DaveNet: Eisner made over $700 million in 5 years.
Michael Bernstein is blogging from Netanya, in Israel, where a suicide bomber struck today.
David Stutz: An Architectural Tour of Rotor.
Jeremiah Rogers' first essay on Instant Outlining. It's a good one. I'll be writing a few myself. BTW, here's the OPML version of my instant outline. It changes all the time. This is called Instant Outlining, or I/Oing for short. "It's fresh. It's buggy. And it's yummy." Just a small part of The World Outline, which makes a great acronym. Hehee.
A candidate for best-named-blog for 2002.
Hey Radio UserLand got a writeup on XML.Com. Thanks. A few minor corrections. The MP3 playlist stuff isn't present in Radio 8, nor is the chat functionality (both were in Radio 7). They renamed XML-RPC and didn't mention the support for OPML. Otherwise much appreciated, glad they mentioned that the Radio outliner is an easy XML editor.
Rob Fahrni introduces a new Visioite Radio blogger.
Speaking of new converts, a hearty welcome back to Dan Gillmor, proud owner of a new Radio blog.
Brian Yoder: "I live next door to where Disney does most of its creative work and I know a lot of artists over there, and I can tell you that Eisner has no fans among the creative staff in any of his enterprises. Disney treats most of its creative people like garbage (why? because they can!) and they churn more talented people in and out of their doors than any large company I have ever seen."
Truth is, Brian -- the tech industry treats its creative people with just as much disdain. The Eisner story has been an eye-opener for me because I've looked at the garbage that passes for thought in our industry and see how hard it is to be creative. It requires the consent of the press and analysts, none of whom care about the truth, they just follow the money, as if that's all that mattered. I'm fed up. I don't think the tech industry gets a free pass on this. Corruption is all over the place.
Giles Bateman: "The problem is not with just one corrupt executive -- it is with industry standard operating procedure."
Ryan Naraine at InternetNews thinks Google's News Search feature is a weblog. It's funny. It's a joke, right? An early April Fool?
Register on Eisner: "We want some of whatever his speech writers are smoking."
Disturbing interview with Anne Thomas-Manes on the evolution of Web Services. She says "We're way ahead of everybody else in the market because we've been doing it longer than just about anybody, with the exception of Microsoft." Wow. That the interviewer, who is familiar with our work, let her get away with this is appalling.
Nick Denton describes a "defining moment" when bloggers got looped into the discussion at a wireless panel at Esther's. I pitched Stewart Alsop on this idea for Agenda, over ten years ago. It's a breakthrough for sure. No conference will ever be the same now that conference rooms are wired with 802.11b and bloggers are in the audience.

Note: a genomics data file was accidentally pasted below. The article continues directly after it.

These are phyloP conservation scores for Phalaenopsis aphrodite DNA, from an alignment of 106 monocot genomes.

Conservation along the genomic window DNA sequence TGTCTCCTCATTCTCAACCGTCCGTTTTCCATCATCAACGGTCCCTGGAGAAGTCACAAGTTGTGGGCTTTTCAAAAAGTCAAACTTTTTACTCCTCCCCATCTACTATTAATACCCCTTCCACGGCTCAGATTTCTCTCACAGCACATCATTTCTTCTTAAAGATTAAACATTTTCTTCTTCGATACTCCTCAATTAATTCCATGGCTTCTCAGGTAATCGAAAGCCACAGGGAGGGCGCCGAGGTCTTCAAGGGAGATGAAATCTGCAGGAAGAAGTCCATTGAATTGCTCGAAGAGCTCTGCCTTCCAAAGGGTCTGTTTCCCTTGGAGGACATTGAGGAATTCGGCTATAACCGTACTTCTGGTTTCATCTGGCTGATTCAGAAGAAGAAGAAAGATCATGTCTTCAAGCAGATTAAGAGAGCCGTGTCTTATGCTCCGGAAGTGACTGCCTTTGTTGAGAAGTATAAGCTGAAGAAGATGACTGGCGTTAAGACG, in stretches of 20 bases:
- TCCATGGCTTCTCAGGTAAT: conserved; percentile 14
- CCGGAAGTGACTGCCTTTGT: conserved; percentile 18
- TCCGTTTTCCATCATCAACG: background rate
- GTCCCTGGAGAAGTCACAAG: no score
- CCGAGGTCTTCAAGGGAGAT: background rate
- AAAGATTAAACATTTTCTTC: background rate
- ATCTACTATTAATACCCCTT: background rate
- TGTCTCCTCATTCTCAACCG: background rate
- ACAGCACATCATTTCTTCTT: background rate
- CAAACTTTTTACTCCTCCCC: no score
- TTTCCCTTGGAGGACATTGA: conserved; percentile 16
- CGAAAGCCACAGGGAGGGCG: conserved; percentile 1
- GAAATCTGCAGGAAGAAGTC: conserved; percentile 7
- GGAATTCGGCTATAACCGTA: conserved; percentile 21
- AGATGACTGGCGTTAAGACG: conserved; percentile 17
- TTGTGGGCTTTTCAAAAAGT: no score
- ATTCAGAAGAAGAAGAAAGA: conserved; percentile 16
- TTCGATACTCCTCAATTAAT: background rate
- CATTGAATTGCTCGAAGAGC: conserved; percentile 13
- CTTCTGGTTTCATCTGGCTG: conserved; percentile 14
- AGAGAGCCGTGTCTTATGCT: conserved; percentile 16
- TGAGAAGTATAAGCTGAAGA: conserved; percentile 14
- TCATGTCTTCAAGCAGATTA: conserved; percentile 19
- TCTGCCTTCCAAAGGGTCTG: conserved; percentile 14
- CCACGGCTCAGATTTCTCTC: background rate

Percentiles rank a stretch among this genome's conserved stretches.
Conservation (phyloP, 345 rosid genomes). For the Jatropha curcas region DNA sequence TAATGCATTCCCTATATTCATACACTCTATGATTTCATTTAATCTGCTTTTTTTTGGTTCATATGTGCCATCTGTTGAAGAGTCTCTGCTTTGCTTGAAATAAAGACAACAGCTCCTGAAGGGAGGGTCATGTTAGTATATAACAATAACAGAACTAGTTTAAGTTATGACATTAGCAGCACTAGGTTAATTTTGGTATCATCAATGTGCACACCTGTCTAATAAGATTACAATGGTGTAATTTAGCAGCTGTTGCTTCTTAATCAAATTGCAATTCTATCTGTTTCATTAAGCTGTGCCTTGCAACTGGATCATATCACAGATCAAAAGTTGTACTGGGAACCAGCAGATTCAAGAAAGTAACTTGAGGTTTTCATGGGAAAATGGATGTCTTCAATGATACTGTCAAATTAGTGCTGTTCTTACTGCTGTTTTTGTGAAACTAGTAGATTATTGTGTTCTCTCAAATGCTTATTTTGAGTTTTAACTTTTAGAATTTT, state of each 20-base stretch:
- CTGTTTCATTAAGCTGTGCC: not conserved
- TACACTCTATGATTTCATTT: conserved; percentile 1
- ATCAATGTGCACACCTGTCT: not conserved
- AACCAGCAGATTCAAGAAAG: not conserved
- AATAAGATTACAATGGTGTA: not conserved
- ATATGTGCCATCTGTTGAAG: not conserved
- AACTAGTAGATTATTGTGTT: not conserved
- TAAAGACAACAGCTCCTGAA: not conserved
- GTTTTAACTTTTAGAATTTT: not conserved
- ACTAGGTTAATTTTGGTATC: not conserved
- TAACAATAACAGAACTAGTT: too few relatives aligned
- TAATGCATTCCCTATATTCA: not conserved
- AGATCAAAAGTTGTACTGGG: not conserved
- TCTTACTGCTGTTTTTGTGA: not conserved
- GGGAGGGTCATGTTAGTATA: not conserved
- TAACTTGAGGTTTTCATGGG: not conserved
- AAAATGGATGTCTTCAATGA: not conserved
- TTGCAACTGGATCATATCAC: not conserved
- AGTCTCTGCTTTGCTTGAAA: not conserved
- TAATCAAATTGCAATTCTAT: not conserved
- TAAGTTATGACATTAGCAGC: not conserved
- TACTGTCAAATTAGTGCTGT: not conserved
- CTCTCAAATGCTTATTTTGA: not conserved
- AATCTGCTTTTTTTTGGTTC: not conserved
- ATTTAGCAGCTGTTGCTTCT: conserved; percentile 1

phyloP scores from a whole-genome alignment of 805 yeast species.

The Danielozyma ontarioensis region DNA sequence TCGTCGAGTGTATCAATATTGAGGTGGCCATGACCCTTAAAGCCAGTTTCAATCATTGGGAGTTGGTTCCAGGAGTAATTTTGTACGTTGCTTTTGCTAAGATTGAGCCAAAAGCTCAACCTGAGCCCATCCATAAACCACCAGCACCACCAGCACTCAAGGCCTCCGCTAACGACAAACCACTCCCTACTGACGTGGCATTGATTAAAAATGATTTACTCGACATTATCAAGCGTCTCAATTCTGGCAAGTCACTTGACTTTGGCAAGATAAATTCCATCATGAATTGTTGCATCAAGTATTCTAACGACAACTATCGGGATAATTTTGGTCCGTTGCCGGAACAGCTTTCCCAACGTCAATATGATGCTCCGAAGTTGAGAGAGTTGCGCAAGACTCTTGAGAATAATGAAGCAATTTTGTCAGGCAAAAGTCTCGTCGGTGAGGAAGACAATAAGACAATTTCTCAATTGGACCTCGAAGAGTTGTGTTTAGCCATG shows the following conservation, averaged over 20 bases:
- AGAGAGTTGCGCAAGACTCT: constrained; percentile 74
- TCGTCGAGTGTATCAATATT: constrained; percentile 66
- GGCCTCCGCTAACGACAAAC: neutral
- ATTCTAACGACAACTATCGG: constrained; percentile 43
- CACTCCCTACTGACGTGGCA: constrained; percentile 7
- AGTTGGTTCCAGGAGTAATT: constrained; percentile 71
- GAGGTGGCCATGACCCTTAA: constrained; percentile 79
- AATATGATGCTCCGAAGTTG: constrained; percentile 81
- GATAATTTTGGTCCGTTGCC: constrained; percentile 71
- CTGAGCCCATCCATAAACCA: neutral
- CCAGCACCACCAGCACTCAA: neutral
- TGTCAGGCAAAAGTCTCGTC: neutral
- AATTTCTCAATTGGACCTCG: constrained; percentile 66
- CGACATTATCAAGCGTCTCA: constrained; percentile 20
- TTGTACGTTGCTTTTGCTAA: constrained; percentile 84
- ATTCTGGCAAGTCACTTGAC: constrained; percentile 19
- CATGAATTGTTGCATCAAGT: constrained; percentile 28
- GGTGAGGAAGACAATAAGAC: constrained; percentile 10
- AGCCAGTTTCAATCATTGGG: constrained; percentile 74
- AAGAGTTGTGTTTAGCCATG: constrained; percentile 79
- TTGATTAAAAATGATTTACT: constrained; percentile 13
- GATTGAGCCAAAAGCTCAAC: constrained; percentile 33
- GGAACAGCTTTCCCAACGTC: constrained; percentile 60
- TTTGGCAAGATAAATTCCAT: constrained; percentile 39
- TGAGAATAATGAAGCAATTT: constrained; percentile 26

Eric Soroos puts the Eisner debate into focus from an engineer's point of view. It's interesting, we are entitled to an opinion because Eisner would have us contribute our work to his business, without compensation. Yeah, that does sound like theft to me, by any reasonable definition of the word. Actually it's worse. It's slavery. I think this is how they've been screwing musicians. Heh.
I had my own revelation about Eisner's argument. I think I can boil it down to its essence. It goes something like this. We remember the days, not long ago, when our users were stupid. They thought they were giving money to the artists. We want them to be stupid again.
Tommy Williams: "Like most teams inside Microsoft, we have a SharePoint site set up to share information. Everyone in the team can post to the site. There are lists, calendars, and even discussion groups."
There's a Cleveland Indians weblog, filed under Sports.
Salon's Katharine Mieszkowski interviews Rusty Hodge, who runs a small Internet radio station, on the new economics imposed by the DMCA. "We just want to be treated as over-the-air broadcasters are treated."
Jerome Camus: "If Eisner made 700 million over 6 years, he could have given 600 of them to 1200 new, unknown and worthy artists, made them ecstatically happy and launched them possibly into further artistic production endeavours. He would have still been filthy rich."
More thoughts on Eisner. The most disgusting thing about his FT op-ed piece is that he's preaching morals. But he's so decadent. We fully understand that he's lying about protecting the interests of creative people. That the FT let him do this in their esteemed journal says something (not sure what).
On this day in 1999: "Submission is inevitable, even for people who hate to submit."
It's so funny. One of our worst kept secrets is on Daypop this morning. Giggle.
Monday is the 5-year anniversary of this weblog.
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